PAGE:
The new 2019 Circularity Gap report warns the rate of current raw material extraction at 92 billion tonnes per year is already exceeding planetary boundaries, and that due to population and economic growth this figure could swell to a staggering 184 billion tonnes per year by 2050. Only a mutually reinforcing combination of low-carbon development and resource efficiency can shift our world economy towards a low carbon pathway.
The Paris Agreement requires a systematic and holistic approach to tackling climate change which steps away from focusing on a single sector or industry. It defines collaborative financing strategies for transferrable mitigation outcomes through which countries and sectors can cooperate to achieve a country’s development priorities, while simultaneously reducing greenhouse gas emissions and making more efficient use of its resources. This approach also steps away from the often, punitive narrative that reducing emissions is costly to the economy, and instead focuses on a pragmatic and inspiring vision of sustainable, low-carbon growth.
In a globally connected world where production and consumption span global supply chains, countries will increasingly have to take responsibility for emissions which are embedded in the products they consume - even if these emissions took place outside of their jurisdiction. As we currently measure it, the carbon footprints’ of developed countries are shrinking, while raw material extraction and heavy industry is increasingly moving to developing countries where labour costs are lower and there is less capacity to enact and enforce regulations and standards.
Consequently, emissions related to the extraction of raw materials and the production of goods along supply chains are the sole responsibility of the developing country, which they must account for under the Paris Agreement. However, within the Paris Agreement, international cooperation along supply chains under Article 6 could be a means to create financial incentives for shifting to more efficient production cycles along the value chains.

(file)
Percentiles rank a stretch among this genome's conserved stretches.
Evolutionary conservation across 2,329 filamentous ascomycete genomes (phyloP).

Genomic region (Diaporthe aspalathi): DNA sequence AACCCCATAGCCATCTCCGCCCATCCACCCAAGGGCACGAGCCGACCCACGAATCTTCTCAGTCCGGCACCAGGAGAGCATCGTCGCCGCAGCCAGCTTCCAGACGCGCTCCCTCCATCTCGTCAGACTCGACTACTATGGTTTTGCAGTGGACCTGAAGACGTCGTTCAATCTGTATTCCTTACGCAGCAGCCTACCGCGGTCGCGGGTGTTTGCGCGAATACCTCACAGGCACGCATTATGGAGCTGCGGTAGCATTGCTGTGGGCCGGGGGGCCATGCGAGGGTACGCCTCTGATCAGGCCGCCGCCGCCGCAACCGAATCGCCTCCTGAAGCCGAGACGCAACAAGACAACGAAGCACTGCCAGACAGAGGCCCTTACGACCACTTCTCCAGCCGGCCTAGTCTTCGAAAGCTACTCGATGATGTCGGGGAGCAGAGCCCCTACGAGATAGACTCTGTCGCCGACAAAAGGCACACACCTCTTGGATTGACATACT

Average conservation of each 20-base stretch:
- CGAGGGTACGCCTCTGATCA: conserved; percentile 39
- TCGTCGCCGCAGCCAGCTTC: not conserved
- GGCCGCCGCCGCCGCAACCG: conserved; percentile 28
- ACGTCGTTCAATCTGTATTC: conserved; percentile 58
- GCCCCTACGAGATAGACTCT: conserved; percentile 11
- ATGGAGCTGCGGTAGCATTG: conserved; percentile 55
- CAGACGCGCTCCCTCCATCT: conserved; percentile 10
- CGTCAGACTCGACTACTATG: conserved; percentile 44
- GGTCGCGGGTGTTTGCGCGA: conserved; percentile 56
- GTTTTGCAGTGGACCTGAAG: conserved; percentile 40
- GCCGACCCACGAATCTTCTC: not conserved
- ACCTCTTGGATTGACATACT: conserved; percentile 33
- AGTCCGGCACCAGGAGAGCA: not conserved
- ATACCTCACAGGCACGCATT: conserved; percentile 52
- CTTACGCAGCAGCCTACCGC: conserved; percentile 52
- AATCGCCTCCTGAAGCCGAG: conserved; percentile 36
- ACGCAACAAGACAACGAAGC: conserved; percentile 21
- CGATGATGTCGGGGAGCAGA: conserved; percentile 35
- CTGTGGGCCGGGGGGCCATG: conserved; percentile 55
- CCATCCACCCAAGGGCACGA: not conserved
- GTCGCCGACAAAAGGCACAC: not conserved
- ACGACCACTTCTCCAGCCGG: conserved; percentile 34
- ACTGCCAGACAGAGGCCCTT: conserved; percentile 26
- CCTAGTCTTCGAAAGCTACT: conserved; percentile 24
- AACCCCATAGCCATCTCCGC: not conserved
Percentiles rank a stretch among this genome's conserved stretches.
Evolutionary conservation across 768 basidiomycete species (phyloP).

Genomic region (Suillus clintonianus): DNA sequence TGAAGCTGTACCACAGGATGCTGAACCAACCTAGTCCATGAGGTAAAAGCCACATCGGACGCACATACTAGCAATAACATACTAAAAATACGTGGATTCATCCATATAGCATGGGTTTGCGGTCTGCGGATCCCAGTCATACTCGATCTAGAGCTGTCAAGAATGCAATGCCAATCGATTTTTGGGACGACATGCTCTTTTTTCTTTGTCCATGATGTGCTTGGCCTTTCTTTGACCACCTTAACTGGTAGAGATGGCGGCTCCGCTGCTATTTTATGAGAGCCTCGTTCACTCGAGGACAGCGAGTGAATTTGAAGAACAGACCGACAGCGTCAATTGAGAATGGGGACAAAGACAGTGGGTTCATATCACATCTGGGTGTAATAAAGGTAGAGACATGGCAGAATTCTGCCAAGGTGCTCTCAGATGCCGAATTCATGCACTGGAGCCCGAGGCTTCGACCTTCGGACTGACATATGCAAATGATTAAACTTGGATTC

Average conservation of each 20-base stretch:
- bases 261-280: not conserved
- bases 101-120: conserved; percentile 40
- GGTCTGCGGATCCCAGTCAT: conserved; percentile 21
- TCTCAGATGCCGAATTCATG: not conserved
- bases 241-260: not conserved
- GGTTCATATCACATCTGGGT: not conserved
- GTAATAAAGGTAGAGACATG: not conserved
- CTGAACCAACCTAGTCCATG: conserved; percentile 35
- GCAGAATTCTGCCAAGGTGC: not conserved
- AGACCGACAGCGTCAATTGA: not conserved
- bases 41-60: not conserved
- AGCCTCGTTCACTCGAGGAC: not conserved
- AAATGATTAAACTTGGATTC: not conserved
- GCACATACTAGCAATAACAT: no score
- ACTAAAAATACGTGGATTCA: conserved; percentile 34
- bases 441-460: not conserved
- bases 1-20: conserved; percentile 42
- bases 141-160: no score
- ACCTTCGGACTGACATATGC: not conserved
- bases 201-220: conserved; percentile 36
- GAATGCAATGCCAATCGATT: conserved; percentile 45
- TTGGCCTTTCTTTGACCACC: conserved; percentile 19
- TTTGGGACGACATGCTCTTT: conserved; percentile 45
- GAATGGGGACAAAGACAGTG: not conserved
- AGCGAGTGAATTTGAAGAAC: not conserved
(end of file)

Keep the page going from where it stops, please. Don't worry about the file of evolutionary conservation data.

Cooperative approaches under Article 6.2 of the Paris Agreement can open new opportunities for international cooperation and target the 20 to 30 percent of global emissions which take place in the producing country but would best be addressed by climate action in the country of consumption.
Climate finance provided through cooperative approaches can specifically take into consideration emissions generated along these supply chains and address the emissions embedded in the consumed products. For example, this could happen through an upward adjusted price per tonne of CO2e paid to the selling country, or downward adjustments of volumes of Internationally Transferred Mitigation Outcomes (ITMOs), transferred to a sovereign buyer of mitigation outcomes.
Circular economy strategies with their focus on resource efficiency and reusability are well placed to target these embedded emissions and transform production and consumption patterns.
UNDP, as the largest implementing partner on climate action in the UN system, has been supporting developing countries such as Lao PDR and Kenya to develop circular economy strategies to advance a low-carbon, sustainable development pathways in line with the objectives of Paris Agreement and the 2030 Agenda for Sustainable Development. UNDP is also exploring cooperative approaches as an instrument to strengthen a selling countries ability to adapt to climate change through ensuring a share of proceeds is allocated to green adaptation funds.
Realizing the interlinkages between carbon finance and circular economy will open more concrete sustainable development perspectives in countries’ growth sectors, and put them on a low carbon development pathway to successfully achieve the ambitious targets of the Paris Agreement.
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